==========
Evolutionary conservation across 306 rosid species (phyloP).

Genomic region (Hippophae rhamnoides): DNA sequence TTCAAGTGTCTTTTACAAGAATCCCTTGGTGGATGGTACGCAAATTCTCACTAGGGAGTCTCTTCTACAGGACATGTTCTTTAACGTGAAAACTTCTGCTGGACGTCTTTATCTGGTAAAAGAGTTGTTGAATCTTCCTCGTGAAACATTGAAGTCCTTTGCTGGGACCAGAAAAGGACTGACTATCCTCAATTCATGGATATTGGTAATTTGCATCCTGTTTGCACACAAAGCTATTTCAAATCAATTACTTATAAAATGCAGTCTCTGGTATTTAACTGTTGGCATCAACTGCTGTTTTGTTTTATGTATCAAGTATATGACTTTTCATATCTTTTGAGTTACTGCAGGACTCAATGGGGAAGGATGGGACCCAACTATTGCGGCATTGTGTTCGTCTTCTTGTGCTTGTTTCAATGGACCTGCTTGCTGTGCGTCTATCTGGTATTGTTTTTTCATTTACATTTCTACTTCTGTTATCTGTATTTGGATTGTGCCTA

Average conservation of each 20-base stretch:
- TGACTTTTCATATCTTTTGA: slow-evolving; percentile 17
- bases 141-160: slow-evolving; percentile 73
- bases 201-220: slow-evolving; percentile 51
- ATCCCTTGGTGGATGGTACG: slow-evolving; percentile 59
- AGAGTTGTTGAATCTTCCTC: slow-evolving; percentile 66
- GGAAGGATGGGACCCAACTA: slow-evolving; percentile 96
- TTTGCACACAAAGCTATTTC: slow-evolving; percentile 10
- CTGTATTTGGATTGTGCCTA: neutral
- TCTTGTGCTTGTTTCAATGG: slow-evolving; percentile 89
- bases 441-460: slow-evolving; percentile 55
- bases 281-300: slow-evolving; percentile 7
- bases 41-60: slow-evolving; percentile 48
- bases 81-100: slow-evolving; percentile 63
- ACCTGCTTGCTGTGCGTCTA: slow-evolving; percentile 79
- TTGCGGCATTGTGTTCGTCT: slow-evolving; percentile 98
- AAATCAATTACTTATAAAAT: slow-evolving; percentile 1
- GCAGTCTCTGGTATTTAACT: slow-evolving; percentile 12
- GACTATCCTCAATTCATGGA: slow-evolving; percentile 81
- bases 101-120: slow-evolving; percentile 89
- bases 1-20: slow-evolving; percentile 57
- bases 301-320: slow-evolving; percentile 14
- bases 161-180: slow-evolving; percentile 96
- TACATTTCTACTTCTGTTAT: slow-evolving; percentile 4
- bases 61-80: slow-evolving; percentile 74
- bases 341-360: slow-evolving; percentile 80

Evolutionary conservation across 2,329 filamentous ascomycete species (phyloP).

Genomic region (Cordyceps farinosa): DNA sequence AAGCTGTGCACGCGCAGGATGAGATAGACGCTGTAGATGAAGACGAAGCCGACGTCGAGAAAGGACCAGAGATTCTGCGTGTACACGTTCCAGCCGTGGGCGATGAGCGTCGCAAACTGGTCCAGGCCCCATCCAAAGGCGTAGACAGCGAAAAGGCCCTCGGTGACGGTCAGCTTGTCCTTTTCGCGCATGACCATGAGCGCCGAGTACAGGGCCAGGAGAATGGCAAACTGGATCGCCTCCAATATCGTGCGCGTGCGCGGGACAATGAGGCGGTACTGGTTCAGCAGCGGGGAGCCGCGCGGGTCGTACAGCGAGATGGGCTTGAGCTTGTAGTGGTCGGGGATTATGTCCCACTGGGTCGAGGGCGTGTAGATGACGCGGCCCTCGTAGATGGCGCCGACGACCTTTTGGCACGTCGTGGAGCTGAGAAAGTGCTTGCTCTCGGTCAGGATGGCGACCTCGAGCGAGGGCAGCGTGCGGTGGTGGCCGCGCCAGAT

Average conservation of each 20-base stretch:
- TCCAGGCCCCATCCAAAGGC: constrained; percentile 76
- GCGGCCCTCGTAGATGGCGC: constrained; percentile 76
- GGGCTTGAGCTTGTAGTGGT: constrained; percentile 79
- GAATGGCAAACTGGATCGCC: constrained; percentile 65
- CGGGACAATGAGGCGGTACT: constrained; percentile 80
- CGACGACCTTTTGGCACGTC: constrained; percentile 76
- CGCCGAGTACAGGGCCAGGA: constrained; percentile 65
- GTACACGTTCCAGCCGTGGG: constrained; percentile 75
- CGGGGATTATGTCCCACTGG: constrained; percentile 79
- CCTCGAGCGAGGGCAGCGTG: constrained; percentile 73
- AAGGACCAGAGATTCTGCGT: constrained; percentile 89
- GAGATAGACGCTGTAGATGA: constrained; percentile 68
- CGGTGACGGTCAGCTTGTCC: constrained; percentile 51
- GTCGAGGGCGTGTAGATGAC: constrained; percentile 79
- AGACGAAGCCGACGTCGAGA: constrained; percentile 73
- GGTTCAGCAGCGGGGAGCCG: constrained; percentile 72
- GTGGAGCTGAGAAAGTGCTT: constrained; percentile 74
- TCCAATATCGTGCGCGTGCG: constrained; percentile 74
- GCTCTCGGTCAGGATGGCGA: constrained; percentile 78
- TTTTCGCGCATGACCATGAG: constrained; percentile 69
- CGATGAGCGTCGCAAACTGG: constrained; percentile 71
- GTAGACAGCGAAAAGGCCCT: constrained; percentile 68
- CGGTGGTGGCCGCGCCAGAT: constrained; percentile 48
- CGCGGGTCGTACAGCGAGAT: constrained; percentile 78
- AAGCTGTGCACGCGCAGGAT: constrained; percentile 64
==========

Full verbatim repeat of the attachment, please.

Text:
Evolutionary conservation across 306 rosid species (phyloP).

Genomic region (Hippophae rhamnoides): DNA sequence TTCAAGTGTCTTTTACAAGAATCCCTTGGTGGATGGTACGCAAATTCTCACTAGGGAGTCTCTTCTACAGGACATGTTCTTTAACGTGAAAACTTCTGCTGGACGTCTTTATCTGGTAAAAGAGTTGTTGAATCTTCCTCGTGAAACATTGAAGTCCTTTGCTGGGACCAGAAAAGGACTGACTATCCTCAATTCATGGATATTGGTAATTTGCATCCTGTTTGCACACAAAGCTATTTCAAATCAATTACTTATAAAATGCAGTCTCTGGTATTTAACTGTTGGCATCAACTGCTGTTTTGTTTTATGTATCAAGTATATGACTTTTCATATCTTTTGAGTTACTGCAGGACTCAATGGGGAAGGATGGGACCCAACTATTGCGGCATTGTGTTCGTCTTCTTGTGCTTGTTTCAATGGACCTGCTTGCTGTGCGTCTATCTGGTATTGTTTTTTCATTTACATTTCTACTTCTGTTATCTGTATTTGGATTGTGCCTA

Average conservation of each 20-base stretch:
- TGACTTTTCATATCTTTTGA: slow-evolving; percentile 17
- bases 141-160: slow-evolving; percentile 73
- bases 201-220: slow-evolving; percentile 51
- ATCCCTTGGTGGATGGTACG: slow-evolving; percentile 59
- AGAGTTGTTGAATCTTCCTC: slow-evolving; percentile 66
- GGAAGGATGGGACCCAACTA: slow-evolving; percentile 96
- TTTGCACACAAAGCTATTTC: slow-evolving; percentile 10
- CTGTATTTGGATTGTGCCTA: neutral
- TCTTGTGCTTGTTTCAATGG: slow-evolving; percentile 89
- bases 441-460: slow-evolving; percentile 55
- bases 281-300: slow-evolving; percentile 7
- bases 41-60: slow-evolving; percentile 48
- bases 81-100: slow-evolving; percentile 63
- ACCTGCTTGCTGTGCGTCTA: slow-evolving; percentile 79
- TTGCGGCATTGTGTTCGTCT: slow-evolving; percentile 98
- AAATCAATTACTTATAAAAT: slow-evolving; percentile 1
- GCAGTCTCTGGTATTTAACT: slow-evolving; percentile 12
- GACTATCCTCAATTCATGGA: slow-evolving; percentile 81
- bases 101-120: slow-evolving; percentile 89
- bases 1-20: slow-evolving; percentile 57
- bases 301-320: slow-evolving; percentile 14
- bases 161-180: slow-evolving; percentile 96
- TACATTTCTACTTCTGTTAT: slow-evolving; percentile 4
- bases 61-80: slow-evolving; percentile 74
- bases 341-360: slow-evolving; percentile 80

Evolutionary conservation across 2,329 filamentous ascomycete species (phyloP).

Genomic region (Cordyceps farinosa): DNA sequence AAGCTGTGCACGCGCAGGATGAGATAGACGCTGTAGATGAAGACGAAGCCGACGTCGAGAAAGGACCAGAGATTCTGCGTGTACACGTTCCAGCCGTGGGCGATGAGCGTCGCAAACTGGTCCAGGCCCCATCCAAAGGCGTAGACAGCGAAAAGGCCCTCGGTGACGGTCAGCTTGTCCTTTTCGCGCATGACCATGAGCGCCGAGTACAGGGCCAGGAGAATGGCAAACTGGATCGCCTCCAATATCGTGCGCGTGCGCGGGACAATGAGGCGGTACTGGTTCAGCAGCGGGGAGCCGCGCGGGTCGTACAGCGAGATGGGCTTGAGCTTGTAGTGGTCGGGGATTATGTCCCACTGGGTCGAGGGCGTGTAGATGACGCGGCCCTCGTAGATGGCGCCGACGACCTTTTGGCACGTCGTGGAGCTGAGAAAGTGCTTGCTCTCGGTCAGGATGGCGACCTCGAGCGAGGGCAGCGTGCGGTGGTGGCCGCGCCAGAT

Average conservation of each 20-base stretch:
- TCCAGGCCCCATCCAAAGGC: constrained; percentile 76
- GCGGCCCTCGTAGATGGCGC: constrained; percentile 76
- GGGCTTGAGCTTGTAGTGGT: constrained; percentile 79
- GAATGGCAAACTGGATCGCC: constrained; percentile 65
- CGGGACAATGAGGCGGTACT: constrained; percentile 80
- CGACGACCTTTTGGCACGTC: constrained; percentile 76
- CGCCGAGTACAGGGCCAGGA: constrained; percentile 65
- GTACACGTTCCAGCCGTGGG: constrained; percentile 75
- CGGGGATTATGTCCCACTGG: constrained; percentile 79
- CCTCGAGCGAGGGCAGCGTG: constrained; percentile 73
- AAGGACCAGAGATTCTGCGT: constrained; percentile 89
- GAGATAGACGCTGTAGATGA: constrained; percentile 68
- CGGTGACGGTCAGCTTGTCC: constrained; percentile 51
- GTCGAGGGCGTGTAGATGAC: constrained; percentile 79
- AGACGAAGCCGACGTCGAGA: constrained; percentile 73
- GGTTCAGCAGCGGGGAGCCG: constrained; percentile 72
- GTGGAGCTGAGAAAGTGCTT: constrained; percentile 74
- TCCAATATCGTGCGCGTGCG: constrained; percentile 74
- GCTCTCGGTCAGGATGGCGA: constrained; percentile 78
- TTTTCGCGCATGACCATGAG: constrained; percentile 69
- CGATGAGCGTCGCAAACTGG: constrained; percentile 71
- GTAGACAGCGAAAAGGCCCT: constrained; percentile 68
- CGGTGGTGGCCGCGCCAGAT: constrained; percentile 48
- CGCGGGTCGTACAGCGAGAT: constrained; percentile 78
- AAGCTGTGCACGCGCAGGAT: constrained; percentile 64